Migration and Child Labour: Exploring Child Migrant Vulnerabilities and Those of Children Left-behind
Author : Hans Van De Glind | 2016
Published By: ILO
The working paper attempts to describe the correlation between migration and child labour by reviewing secondary data of migrant children with or without their families, and children left-behind by their migrant parents. Within a context of migration of close to a billion people - both internally and across national borders - the paper describes how in particular some forms of seasonal family migration and independent child migration create extreme vulnerabilities to child labour. While the findings are not unanimous, it further points at a range of studies that confirm that remittances have contributed to prolonging education and reducing child labour. The paper observes that governments’ migration policies need to be balanced with their obligations under the UN Convention on the Rights of the Child and the ILO Conventions on the Minimum Age for Employment, No’s 138 (1973) and the Worst Forms of Child Labour, No. 182 (1999), to ensure that the rights of children, including migrant children, are protected, including the right to be free from child labour. A range of policy considerations are offered, including in the world of work. The paper recommends amongst others that part of the governance of internal migration be focused on ensuring safe migration for decent work for children above the minimum working age, rather than stopping it. It also recommends measures to improve protection in the workplace, including through expanding youth migrant worker’s ability to form self-help groups and access, join or associate with trade unions. The paper concludes that despite the growing body of evidence with regard to the effects of migration on children, there remain significant knowledge gaps and the correlation between migration and child labour needs further analysis.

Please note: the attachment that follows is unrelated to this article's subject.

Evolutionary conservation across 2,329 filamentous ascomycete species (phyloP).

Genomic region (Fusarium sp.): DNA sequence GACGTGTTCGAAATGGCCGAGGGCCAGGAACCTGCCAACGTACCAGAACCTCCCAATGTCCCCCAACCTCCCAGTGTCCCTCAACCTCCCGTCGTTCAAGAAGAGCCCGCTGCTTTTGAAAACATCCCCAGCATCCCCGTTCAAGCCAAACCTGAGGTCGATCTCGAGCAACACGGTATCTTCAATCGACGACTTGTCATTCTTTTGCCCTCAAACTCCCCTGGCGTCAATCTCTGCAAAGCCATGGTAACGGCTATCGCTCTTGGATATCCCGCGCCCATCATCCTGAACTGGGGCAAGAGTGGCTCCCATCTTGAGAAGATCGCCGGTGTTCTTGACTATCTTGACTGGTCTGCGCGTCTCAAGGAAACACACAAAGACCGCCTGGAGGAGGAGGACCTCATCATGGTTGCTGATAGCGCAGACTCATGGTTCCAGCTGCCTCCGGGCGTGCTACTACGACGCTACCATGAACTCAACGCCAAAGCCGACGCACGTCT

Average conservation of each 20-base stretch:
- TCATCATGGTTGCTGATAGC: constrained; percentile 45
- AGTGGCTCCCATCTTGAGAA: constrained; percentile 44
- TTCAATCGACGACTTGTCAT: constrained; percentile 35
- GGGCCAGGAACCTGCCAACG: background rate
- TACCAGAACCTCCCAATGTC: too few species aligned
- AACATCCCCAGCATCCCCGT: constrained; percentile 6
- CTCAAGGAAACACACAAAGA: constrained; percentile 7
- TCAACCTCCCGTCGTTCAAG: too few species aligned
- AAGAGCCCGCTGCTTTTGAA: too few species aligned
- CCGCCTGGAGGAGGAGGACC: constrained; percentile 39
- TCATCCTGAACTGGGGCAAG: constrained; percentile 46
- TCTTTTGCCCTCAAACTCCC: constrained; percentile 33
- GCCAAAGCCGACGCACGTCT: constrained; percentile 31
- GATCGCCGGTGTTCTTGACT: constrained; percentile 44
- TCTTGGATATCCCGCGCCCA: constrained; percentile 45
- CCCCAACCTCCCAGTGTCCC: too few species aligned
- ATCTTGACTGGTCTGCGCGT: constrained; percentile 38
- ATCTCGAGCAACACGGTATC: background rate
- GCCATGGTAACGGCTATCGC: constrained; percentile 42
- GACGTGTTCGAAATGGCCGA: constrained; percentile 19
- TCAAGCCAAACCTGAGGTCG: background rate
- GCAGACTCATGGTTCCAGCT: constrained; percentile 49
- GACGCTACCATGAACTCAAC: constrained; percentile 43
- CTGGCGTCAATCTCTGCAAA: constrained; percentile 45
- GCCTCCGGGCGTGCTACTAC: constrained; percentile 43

URL : http://digitalcommons.ilr.cornell.edu/cgi/viewcontent.cgi?article=1683&context=globaldocs